A sense of Cape Town in Tuscany at Chulapp, a beautifully quirky label that celebrates African culture with effervescence, joy and humor, which staged a mini defilé at Pitti this season.
A pirate-inspired collection from Chu Suwannapha, a Thai designer who fell so much in love with Africa he moved to Cape Town to build his brand. “I’ve always been fascinated by African culture. And after I travelled to South Africa, I realized I wanted to live there,” says Chu.
Suwannapha calls Cape Town an “ocean city, with great seas and great mountains,” and develops all his own prints – by hand and on computer – capturing the port’s sense of optimism with some very zany designs.
Pale blue pants on which march life-sized red lobsters; while Portuguese galleons are tossed in a storm on cotton redingotes.
Sharks, pirate corsairs, anchors, bathing beauties, prickly roses and bubbles are jumbled up on three button jackets. Suwannapha also developed some great knits – V-necks with octopi fighting or huge chunky sailing ropes.
A lady’s handbag is cut in the shape of a striped fish. Beach sandals are trimmed with African beads. A belt buckle is composed of gangling octopus.
Staged as a mock magazine shoot inside the Sala delle Nazioni, Chulapp’s show only featured five models. But it summed up a key reason one comes to Pitti – the fair’s special ability to discover fresh, raw talent.
The set was also a mock-up of a Cape Town township home composed of corrugated iron, plywood and tin walls. Glass jars were crammed with recovered buttons, old suitcases were strewn around. While his whole cast wore wacky pirate’s tricorns created with sewn together table mats, medals and white feathers. Shack chic in the world’s greatest fashion salon.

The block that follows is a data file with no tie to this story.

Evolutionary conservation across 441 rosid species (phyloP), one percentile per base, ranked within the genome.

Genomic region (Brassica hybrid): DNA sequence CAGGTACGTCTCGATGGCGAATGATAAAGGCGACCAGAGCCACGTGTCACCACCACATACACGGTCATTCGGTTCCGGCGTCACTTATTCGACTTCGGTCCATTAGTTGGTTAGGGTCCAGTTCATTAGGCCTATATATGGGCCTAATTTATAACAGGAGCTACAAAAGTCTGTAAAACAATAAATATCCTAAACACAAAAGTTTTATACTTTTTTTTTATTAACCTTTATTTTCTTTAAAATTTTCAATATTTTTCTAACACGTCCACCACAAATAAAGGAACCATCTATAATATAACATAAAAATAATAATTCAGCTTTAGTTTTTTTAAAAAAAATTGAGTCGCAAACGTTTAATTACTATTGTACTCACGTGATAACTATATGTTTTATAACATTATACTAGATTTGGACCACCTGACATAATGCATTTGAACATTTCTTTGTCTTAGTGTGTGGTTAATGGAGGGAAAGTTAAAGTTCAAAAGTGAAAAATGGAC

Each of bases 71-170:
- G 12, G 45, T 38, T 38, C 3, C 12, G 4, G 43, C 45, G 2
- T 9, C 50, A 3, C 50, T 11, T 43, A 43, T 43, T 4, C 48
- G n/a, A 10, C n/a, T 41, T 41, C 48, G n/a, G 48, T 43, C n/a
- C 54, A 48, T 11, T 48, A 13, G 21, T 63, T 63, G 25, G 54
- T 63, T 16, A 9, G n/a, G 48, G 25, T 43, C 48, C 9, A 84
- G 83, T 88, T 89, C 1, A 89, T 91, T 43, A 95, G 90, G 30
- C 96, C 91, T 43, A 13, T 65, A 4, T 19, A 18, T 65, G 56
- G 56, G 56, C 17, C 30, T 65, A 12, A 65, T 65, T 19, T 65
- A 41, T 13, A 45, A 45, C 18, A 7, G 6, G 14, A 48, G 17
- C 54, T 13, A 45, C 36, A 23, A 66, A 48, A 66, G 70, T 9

“I love South Africans. They are very nice people, very straight forward, and quite loud in a very positive way,” explained the designer, who previously lived in Paris for 10 years.
This marked the seventh collection from the charming Chu. Everything is made in Cape Town even the knitwear, using local yarn, and tailored clothes in sturdy cotton.
“I just want people to be happy when they wear my clothes,” said Chulapp’s creator.
“It’s been a very difficult collection to produce. Because we have all these power cuts in South Africa. Many days we don’t have any power for seven to nine hours,” he lamented, though without ever losing his trademark ebullience.
Chulaap is a direct to consume brand selling off his own website and Instagram account. But somehow, after this impressive Italian debut expect to see plenty more of Chulaap.
“Pitti has been really great. Visiting Florence is beautiful. Now, every will know how to reach me!” he concluded.
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